Dancing hands: Ever tried to overtake a truck the wrong way, I mean from the left? When you do this, you invariably find a hand dancing out of co-driver’s window. This ‘dancing hand‘ flashes out a multitude of signals, but no traffic manual has them documented. So, a hand going in sine waves could either mean ‘go ahead, pass’, or say ‘oh wait, the truck is cutting left’. The fun is in interpreting a dancing hand the way you want and then taking a chance. A frantic hand going in circles is usually the signal that this lorry is in the mood to race you. I haven’t figured all the signals, but know for sure that absence of ‘a dancing hand’ usually means the co-driver is busy having a drink or meal.

Leaking two-wheelers: Our powerful ‘red lights’ do manage to hold a lot of vehicles, but while the counter ticks down, and as and when opportunity arises, ‘drops’ of two wheelers sneak out from the ‘ocean’ of stationary automobiles. I call this the phenomena of ‘leaking two-wheelers‘. It is on display at every intersection in Bangalore, Pune and every other city. Sometimes, ‘leaking’ isn’t a luxury for two wheelers alone, three wheelers and city buses try it too.

Double stop intersections: These are aplenty here in Bangalore. These specially designed intersections have two funnels for the traffic. One is the red light itself. But as soon as the red light turns green with envy (hey hey hey, that neighbor traffic light is letting people go, why shouldn’t I!), you bump into BMTC buses parked right ahead at a bus stop. These bus stops have been designed with a purpose. The idea is to not let any vehicle just speed away like that. Speed kills you know. And these double stop intersections help.

Examples? Silk board itself has one, try going under the flyover towards HSR layout. Airport road ORR overpass at Marathahalli is another one with a bus stop on airport road in each direction, both carefully designed to ‘choke’ traffic. Okay, I told you two, you tell me more.

Coca-Cola and Pepsi suing state of Kerala?

Keral high court set aside the ban imposed by Kerala state government. I am sure you read news about the verdict here, there and everywhere.

But now what? If this is the end of the ‘pesticide controversy’, then I am not happy. Why are either of Coca-Cola or Pepsi not suing Kerala government for damages? They did lose some money and consumer goodwill during this period of uncertainity in Kerala, didn’t they? If a similar thing were to happen in the US, these two cos would have claimed millions of dollars to compensate for lost sales and market goodwill. Why not do that here in India as well?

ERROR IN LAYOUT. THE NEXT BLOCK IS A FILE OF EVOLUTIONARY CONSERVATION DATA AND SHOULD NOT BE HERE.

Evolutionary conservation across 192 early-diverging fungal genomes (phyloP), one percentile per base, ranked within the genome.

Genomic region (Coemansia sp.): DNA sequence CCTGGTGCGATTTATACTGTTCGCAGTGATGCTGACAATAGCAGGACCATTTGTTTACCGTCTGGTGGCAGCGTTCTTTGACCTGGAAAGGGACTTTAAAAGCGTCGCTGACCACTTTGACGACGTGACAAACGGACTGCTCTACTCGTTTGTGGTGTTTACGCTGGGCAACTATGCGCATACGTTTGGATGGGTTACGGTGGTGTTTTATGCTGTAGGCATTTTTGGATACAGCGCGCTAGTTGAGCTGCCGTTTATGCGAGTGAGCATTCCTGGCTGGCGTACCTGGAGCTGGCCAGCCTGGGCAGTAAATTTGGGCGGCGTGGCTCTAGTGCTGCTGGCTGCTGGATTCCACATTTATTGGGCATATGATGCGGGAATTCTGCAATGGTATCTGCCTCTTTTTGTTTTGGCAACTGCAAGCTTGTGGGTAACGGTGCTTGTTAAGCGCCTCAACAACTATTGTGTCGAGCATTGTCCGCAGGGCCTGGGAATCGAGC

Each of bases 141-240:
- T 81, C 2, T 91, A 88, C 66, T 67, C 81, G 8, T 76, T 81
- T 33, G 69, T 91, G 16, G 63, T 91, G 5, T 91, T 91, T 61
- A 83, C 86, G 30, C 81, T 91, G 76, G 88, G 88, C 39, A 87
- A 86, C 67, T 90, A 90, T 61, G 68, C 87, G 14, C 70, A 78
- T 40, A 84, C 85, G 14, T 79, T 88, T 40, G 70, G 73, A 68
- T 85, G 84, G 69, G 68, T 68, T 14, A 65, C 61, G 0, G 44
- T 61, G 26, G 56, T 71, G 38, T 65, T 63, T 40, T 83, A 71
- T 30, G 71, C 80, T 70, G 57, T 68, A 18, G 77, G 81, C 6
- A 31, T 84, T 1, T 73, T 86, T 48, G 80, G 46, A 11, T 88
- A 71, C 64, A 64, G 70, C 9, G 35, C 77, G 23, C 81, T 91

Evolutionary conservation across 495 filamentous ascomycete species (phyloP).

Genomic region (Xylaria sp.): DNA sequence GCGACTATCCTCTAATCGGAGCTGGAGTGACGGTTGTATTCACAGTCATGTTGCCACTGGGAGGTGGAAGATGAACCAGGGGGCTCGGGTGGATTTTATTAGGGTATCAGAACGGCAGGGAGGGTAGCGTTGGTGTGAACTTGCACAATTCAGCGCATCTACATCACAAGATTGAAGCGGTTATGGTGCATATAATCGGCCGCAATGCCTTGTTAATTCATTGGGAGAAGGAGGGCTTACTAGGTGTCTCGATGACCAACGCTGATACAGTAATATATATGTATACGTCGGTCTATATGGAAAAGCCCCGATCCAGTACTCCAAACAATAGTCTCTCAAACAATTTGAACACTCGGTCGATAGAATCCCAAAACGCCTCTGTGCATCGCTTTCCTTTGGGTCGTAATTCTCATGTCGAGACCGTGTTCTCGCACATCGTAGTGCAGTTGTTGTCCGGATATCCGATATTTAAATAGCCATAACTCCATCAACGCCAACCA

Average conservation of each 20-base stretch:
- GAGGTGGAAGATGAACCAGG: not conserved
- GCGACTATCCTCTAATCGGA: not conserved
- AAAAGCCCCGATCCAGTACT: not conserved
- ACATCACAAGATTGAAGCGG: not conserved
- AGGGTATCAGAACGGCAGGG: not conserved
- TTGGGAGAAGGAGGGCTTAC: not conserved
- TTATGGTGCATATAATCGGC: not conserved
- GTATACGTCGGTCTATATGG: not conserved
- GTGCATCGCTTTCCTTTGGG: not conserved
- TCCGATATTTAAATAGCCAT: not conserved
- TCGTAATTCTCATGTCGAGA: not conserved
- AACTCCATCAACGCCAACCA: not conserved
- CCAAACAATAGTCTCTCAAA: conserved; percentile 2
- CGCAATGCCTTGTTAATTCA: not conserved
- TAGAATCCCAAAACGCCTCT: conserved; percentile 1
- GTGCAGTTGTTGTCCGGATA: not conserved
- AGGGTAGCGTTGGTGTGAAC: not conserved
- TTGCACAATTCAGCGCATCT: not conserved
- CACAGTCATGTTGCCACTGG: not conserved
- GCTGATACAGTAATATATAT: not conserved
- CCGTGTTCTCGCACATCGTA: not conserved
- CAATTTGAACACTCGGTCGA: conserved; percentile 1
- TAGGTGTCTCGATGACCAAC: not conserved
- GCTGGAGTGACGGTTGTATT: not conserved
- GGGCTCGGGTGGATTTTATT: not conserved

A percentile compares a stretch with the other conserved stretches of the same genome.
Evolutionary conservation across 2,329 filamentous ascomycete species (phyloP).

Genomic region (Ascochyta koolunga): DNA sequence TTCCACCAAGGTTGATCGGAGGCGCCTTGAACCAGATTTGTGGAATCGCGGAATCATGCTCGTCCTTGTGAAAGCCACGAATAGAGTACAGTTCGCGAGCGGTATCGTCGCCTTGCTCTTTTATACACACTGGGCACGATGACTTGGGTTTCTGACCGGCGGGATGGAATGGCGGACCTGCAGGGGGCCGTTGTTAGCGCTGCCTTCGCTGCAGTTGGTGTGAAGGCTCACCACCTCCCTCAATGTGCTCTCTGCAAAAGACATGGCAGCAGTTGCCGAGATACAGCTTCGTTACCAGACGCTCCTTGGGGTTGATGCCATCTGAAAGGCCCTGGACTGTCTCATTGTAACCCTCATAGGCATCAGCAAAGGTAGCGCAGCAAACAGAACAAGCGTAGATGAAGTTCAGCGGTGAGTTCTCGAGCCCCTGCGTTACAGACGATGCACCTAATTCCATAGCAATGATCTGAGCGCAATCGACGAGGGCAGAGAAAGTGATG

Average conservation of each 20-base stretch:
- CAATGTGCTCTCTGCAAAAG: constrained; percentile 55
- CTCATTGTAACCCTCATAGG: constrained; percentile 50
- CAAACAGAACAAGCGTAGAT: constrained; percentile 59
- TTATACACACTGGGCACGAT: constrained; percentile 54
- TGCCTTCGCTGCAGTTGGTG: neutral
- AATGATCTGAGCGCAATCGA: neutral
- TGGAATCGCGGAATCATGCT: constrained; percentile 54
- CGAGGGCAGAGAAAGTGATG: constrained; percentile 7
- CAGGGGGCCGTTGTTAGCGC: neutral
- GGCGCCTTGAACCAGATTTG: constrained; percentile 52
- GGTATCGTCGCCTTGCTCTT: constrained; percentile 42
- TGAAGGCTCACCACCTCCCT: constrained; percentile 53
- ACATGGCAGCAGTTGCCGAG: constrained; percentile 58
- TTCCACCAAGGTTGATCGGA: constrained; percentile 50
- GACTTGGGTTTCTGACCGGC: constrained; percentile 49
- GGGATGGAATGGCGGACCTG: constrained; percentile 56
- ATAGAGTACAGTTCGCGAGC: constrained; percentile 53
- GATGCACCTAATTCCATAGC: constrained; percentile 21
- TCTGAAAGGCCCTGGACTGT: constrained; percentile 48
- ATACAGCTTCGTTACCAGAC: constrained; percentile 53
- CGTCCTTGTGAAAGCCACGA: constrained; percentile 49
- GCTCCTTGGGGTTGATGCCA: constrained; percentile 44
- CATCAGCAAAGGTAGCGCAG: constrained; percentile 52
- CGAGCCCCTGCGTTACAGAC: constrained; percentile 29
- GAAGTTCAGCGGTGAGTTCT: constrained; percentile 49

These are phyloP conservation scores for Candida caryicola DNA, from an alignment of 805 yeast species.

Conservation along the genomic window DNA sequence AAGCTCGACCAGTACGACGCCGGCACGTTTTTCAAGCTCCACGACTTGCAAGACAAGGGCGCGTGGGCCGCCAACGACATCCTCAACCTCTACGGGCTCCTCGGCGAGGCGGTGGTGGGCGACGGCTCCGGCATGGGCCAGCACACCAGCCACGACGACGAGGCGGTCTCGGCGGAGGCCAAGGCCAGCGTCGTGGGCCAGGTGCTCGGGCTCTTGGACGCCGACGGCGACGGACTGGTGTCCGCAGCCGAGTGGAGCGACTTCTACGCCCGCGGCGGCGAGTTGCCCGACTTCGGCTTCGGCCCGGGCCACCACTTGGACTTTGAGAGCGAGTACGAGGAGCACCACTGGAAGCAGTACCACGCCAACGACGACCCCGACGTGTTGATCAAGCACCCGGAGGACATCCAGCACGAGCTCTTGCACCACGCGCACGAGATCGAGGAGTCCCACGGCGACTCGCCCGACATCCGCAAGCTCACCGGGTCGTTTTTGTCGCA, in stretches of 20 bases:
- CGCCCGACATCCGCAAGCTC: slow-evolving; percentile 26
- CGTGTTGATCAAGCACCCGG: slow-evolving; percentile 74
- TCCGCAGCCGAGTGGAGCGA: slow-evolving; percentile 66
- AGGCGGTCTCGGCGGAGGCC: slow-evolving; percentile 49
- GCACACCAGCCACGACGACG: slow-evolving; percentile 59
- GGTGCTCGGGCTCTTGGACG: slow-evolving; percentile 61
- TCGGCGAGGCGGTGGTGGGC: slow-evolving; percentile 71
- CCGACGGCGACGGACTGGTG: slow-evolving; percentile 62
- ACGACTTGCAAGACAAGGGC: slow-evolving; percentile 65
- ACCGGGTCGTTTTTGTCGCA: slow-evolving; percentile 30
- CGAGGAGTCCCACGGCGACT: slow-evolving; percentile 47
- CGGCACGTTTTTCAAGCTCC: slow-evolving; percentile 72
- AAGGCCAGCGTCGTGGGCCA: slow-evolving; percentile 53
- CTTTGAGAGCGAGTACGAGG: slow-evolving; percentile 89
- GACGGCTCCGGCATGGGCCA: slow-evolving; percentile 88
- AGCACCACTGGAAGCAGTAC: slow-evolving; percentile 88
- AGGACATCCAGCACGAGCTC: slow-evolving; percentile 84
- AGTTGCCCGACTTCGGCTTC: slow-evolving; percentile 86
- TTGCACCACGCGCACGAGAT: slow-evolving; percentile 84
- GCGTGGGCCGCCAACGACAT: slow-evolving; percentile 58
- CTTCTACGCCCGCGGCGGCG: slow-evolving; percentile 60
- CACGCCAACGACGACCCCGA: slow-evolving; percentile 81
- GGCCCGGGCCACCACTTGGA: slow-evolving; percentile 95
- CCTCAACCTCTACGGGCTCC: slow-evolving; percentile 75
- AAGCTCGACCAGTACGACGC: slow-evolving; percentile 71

Is it because our legal system isn’t seen to be mature or trustworthy enough to handle such trials? Or is it because ‘socialists’ will hit back at these companies – look at these MNCs, they are asking for tax payers’ money to fill their ever so full coffers.

The point is this. If the commies of Kerala have indeed acted in their commie-nationalistic ways to simply send an unwelcome message to businesses around the world, then they must be taken to task. If CSE (the sarkaari lab that did those pesticide tests) did goof up with their test-results, then someone there has got to be fired or exiled.

And by the way, I am just going by Kerala High Court’s ruling here. I trust them on their judgement in calling the state government or CSE’s bluffs. I have no special affinity for MNCs, nor any hatred for CSE and Kerala Government.

Just that I want us to move out of this ‘soft-punishments’ and ‘let-us-move-on’ (a.k.a. chalta hai) culture – irresponsibility deserves punishment! Sue them Pepsi and Coca-Cola, and to counter the socialists, once you win the case, just deposit all those millions in Prime Minister’s relief fund. But please, do more than just quietly resuming your sales in Kerala.

Okay to copy-paste, but how about a link and credit?

[Update, Sep 25: ‘Easy Drive Forum’ has since updated the posts in question to include hyper-links to original sources]

While looking at some referrer links just now, I ran into this site called ‘Easy Drive Forum’. Read a post there, and my two month old post (The bad driver again).

Please, if you do a copy-paste operation like that, take the time to provide credits with a link pointing to the original post, like this other post on the very same forum has, thanks you.